Engaging Millennials At Work: How Gamification Can Be A Game-Changer
Peter walks into his cubicle at 8am. He logs on and quickly completes a 30-minute training module on risk assessment. At 8.30am, he catches up on his social media feeds and reads the news online. Soon, Peter's day at work begins.
Peter quintessentially represents the millennial generation, which, according to a study, will constitute nearly half (46%) of the U.S. workforce by 2020. He enjoys collaborating through social platforms. A continuous learner, he prefers the self-directed approach and short bursts of learning. He's also socially conscious (according to a 2015 research report, millennials are more engaged in corporate social responsibility efforts and are likely to work for a socially-conscious brand).
So how many Peters do you have in your team? One, two? More? Well, according to Time magazine, globally three out of four employees will be millennials by 2025. It's evident that traditional models of employee engagement will not cut it anymore. To retain millennials on their payrolls, companies should be thinking about new strategies. One of them is gamification.
Nearly everyone at the workplace today owns a mobile device - millennials among them are termed 'screenagers'. They are always connected to the Internet and use multiple devices to access resources. And many of them are gamers. In the U.S. alone, there are 183 million active gamers. 69 percent of all heads of households and 97 percent of the youth play computer and video games; 40 percent of gamers are women. 61 percent of senior executives take daily game breaks at work "to feel more productive", according to Jane McGonigal's Reality is Broken.
Organizations must take advantage of this incredible phenomenon to enhance workforce engagement. Some are already on their way. PwC Hungary's Multipoly tests candidates by asking them to solve business problem in teams. Qualcomm encourages its employees to ask and answer technical questions on their internal portal, giving points (and badges) to those that answer the most (and the toughest) questions.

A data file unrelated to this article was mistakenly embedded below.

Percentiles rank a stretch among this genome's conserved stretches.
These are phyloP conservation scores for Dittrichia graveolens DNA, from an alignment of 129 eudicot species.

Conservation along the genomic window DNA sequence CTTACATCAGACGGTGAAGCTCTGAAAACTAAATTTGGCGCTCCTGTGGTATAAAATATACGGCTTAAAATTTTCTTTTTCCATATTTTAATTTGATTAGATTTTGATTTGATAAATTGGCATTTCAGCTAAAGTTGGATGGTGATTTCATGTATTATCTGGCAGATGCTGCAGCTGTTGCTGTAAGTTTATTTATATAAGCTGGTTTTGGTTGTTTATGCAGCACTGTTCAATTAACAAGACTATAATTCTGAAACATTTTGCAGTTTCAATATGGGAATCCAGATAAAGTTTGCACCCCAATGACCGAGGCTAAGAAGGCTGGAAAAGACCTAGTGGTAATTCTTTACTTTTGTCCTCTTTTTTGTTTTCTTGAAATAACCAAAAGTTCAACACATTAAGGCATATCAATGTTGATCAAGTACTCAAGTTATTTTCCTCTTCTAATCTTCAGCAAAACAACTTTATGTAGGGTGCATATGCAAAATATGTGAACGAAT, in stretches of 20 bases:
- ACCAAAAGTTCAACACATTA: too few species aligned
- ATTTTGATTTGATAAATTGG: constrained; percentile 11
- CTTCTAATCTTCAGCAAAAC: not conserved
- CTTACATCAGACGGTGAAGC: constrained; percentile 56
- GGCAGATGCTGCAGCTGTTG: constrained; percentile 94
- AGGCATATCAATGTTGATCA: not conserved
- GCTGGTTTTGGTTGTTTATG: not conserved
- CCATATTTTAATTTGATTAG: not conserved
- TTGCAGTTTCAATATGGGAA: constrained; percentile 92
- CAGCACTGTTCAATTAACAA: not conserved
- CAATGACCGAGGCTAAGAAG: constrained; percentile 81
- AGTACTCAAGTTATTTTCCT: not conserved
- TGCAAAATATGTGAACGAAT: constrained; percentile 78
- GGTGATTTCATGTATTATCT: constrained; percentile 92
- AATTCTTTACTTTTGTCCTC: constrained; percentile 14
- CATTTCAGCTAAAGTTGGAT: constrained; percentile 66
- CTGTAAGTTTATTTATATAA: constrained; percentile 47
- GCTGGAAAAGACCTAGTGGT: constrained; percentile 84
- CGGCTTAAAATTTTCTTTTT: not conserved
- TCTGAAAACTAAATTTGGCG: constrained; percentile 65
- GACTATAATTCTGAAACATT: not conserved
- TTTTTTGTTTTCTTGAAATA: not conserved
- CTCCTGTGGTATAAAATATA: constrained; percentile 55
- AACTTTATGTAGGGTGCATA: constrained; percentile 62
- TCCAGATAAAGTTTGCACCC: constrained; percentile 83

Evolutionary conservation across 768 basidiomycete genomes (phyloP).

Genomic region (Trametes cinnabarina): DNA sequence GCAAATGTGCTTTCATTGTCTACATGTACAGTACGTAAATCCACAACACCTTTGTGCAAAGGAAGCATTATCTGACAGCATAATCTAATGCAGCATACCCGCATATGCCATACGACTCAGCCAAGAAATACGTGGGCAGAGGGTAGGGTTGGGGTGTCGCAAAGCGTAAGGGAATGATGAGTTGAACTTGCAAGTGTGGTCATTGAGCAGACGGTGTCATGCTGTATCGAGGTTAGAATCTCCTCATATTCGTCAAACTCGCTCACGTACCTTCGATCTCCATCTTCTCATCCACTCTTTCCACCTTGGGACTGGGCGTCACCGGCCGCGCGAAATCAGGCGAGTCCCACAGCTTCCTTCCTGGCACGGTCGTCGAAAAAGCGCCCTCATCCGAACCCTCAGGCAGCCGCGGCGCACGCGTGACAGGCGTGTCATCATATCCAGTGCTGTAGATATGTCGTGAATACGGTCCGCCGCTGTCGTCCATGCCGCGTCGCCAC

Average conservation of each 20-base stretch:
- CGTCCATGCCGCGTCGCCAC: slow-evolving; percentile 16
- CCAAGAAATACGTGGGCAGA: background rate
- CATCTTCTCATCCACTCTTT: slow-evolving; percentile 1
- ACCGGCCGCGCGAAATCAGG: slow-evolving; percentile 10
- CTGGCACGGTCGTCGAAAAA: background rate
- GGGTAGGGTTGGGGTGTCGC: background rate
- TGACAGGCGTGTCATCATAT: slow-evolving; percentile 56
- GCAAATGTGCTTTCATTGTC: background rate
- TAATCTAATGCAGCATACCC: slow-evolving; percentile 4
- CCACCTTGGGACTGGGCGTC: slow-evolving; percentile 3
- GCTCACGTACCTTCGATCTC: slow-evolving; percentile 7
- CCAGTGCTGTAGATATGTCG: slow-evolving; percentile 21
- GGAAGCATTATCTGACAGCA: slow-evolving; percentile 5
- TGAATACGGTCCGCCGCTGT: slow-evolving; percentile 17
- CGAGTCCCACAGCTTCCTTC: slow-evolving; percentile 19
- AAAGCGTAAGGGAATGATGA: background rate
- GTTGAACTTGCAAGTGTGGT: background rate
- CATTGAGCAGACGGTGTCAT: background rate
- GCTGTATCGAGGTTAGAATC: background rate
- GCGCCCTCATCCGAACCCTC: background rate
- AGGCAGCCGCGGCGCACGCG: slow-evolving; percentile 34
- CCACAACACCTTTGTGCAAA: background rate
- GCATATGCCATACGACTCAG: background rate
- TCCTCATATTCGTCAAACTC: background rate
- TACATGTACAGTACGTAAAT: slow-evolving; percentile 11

Gamification can also be an incredibly powerful tool for learning at the workplace. 75 percent of learners are happy to engage in online learning of their own volition. A big chunk of this group uses mobile devices to unlock knowledge resources. Providing continuous but short bursts of learning is one way to eliminate information overload. Making learning context-sensitive is also imperative. Walmart's worker safety training is interspersed with three-minute games, resulting in better information retention. Millennials are also seekers of instant, real-time feedback. Gamification provides just that, along with recognition and visibility - almost like a mini-appraisal.
Although the odds are never really in their favor, gamers love the gaming experience. It also brings together three elements that define 'good engagement': motivation, capability, and closure. For millennials, who are always looking for new experiences, gamification techniques will not only keep them interested, but also help them continuously learn.
McGonigal, Jane, Reality is Broken